Home improvement projects are as popular as ever. In its 2017 True Cost Survey, the home improvement site HomeAdvisor found that, between February 2016 and February 2017, homeowners spent an average of just over $5,000 on home projects. That marked a nearly $1,900 increase from the year prior, indicating that homeowners are increasingly opening their wallets to transform their homes.

As the seasons changes and the weather worsens, do-it-yourselfers are either preparing for interior projects or scrambling to finish any major outdoor projects left over from the summer, said Tim Kellar, manager of Parr Lumber in Marysville.

“They’re making an investment in their house and themselves,” Kellar said. People considering a project on their own should research the specifications of what’s needed and whether they have the proper tools to complete the job. He added a good notepad and pen is essential.

Homeowners often are asking what they can set up in their garage and complete during the late fall and winter, Kellar said. Homeowners often consider DIY projects as painting interiors, changing carpets or trim boards.

Another thing a homeowner should consider is how long has it been since their home has been touched.

Employees at Parr Lumber will help homeowners figure out what they need and do their best to match it, but they won’t go out and install, Kellar said.

In addition to spending money to improve their homes, many homeowners are spending their time on projects as well. While DIY projects can provide a sense of fulfillment and personal attachment to one’s home, prospective do-it-yourselfers should ask themselves some questions before picking up their hammers and getting to work.

Do I have any physical limitations?

No matter how much home improvement television shows may simplify projects, prospective DIYers should know that such undertakings are typically very difficult and oftentimes physically demanding. Homeowners with existing health conditions or other physical limitations may not be capable of performing certain tasks or may need to take frequent breaks, which can delay projects.

Do I have the time?

Many home improvement projects require a significant amount of time to complete. Homeowners whose time is already stretched thin with commitments to work and/or family may not be able to complete projects within a reasonable amount of time. That’s fine if working on a part of the home that won’t affect daily life, but can prove stressful or problematic if the project is in a room, such as a kitchen or bathroom, that residents of the home use each day. Novice DIYers should be especially honest with themselves about the time they have available to work on the project, as such homeowners are bound to experience a few time-consuming missteps along the way.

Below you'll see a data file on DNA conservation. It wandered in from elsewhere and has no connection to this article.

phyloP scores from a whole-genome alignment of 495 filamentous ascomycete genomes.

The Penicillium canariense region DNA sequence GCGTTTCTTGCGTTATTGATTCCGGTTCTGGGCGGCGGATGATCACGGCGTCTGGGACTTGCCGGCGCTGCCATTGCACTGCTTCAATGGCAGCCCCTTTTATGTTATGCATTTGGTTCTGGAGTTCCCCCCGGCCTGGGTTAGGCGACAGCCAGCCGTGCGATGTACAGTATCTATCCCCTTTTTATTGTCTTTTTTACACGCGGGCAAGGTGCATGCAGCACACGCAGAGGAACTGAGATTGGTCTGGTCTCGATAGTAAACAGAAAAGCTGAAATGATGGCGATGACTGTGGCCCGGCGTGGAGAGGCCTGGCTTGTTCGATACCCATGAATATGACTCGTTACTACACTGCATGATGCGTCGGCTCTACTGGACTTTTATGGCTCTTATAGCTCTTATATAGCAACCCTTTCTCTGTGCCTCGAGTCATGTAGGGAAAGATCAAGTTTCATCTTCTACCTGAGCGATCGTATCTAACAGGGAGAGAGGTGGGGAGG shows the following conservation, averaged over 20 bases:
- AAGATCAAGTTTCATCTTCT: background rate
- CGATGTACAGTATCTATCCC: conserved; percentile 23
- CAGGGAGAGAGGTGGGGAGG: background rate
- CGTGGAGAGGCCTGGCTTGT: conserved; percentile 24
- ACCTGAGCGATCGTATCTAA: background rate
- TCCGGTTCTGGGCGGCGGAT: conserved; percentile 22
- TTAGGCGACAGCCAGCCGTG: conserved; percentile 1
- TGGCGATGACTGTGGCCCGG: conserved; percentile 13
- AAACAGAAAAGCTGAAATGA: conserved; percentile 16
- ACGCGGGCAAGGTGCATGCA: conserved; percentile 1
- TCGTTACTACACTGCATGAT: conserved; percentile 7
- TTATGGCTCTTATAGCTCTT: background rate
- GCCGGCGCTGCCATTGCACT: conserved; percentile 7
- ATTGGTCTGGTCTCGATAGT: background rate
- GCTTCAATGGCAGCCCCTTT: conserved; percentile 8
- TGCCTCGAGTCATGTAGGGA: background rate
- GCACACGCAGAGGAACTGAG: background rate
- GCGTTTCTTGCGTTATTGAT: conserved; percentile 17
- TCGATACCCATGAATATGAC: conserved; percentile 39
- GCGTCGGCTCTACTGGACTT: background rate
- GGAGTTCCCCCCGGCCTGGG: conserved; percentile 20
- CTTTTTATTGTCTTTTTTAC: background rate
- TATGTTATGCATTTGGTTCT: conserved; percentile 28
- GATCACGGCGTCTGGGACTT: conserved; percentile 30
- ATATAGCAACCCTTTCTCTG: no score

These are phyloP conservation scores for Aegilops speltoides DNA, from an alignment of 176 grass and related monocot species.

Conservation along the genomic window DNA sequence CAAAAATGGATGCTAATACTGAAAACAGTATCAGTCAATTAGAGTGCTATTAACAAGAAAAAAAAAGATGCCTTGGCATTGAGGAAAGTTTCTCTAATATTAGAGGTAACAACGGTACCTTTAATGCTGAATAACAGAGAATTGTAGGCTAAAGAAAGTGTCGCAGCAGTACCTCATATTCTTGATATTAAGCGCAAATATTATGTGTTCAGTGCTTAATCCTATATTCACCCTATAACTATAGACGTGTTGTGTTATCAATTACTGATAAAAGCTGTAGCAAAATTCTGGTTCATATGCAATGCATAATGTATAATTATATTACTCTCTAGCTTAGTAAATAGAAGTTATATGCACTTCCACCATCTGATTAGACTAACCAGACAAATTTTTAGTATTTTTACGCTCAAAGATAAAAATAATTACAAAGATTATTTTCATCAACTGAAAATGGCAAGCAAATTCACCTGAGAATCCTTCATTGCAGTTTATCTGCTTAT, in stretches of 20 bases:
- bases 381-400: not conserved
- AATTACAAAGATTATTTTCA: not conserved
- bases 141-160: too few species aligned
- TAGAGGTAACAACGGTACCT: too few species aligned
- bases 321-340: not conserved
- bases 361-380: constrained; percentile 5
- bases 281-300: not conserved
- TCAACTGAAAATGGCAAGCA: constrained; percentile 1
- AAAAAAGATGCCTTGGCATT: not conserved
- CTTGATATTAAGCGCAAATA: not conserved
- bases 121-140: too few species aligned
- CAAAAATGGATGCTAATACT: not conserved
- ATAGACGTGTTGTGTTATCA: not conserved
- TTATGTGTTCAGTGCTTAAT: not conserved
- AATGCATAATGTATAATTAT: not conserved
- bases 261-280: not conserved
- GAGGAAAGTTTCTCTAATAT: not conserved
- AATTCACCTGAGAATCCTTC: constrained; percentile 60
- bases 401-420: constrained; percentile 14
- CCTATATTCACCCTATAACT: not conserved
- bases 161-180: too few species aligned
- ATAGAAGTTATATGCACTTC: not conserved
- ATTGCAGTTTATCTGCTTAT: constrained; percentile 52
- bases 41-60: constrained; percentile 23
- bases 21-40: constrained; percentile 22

Can I afford it?

While DIY might seem more affordable than hiring a contractor, that’s not necessarily true. Novice DIYers may need to buy or rent tools, costs that can add up. Contractors already have the tools necessary to begin and complete projects, so the cost savings of DIY might not be as significant as homeowners think. Before going the DIY route, homeowners should solicit estimates from contractors, comparing the estimates to how much a project will cost if homeowners do it themselves.

Can I go it alone?

Many home improvement projects require more than one set of hands, and it’s risky and even foolish for first-time DIYers to assume they can begin a project and see it through to completion entirely on their own. Homeowners whose spouses, partners, friends, or relatives are willing to chip in may think that’s enough. However, the DIY skills of those who volunteer may be a mystery until the project begins. Novice DIYers should enlist the help of a friend or family member with home improvement experience. If no such person is available, it may be wise to hire a contractor instead.

Home improvement projects may seem simple on television. But prospective do-it-yourselfers must make honest assessments of their skills, time and budgets before taking on a DIY project.

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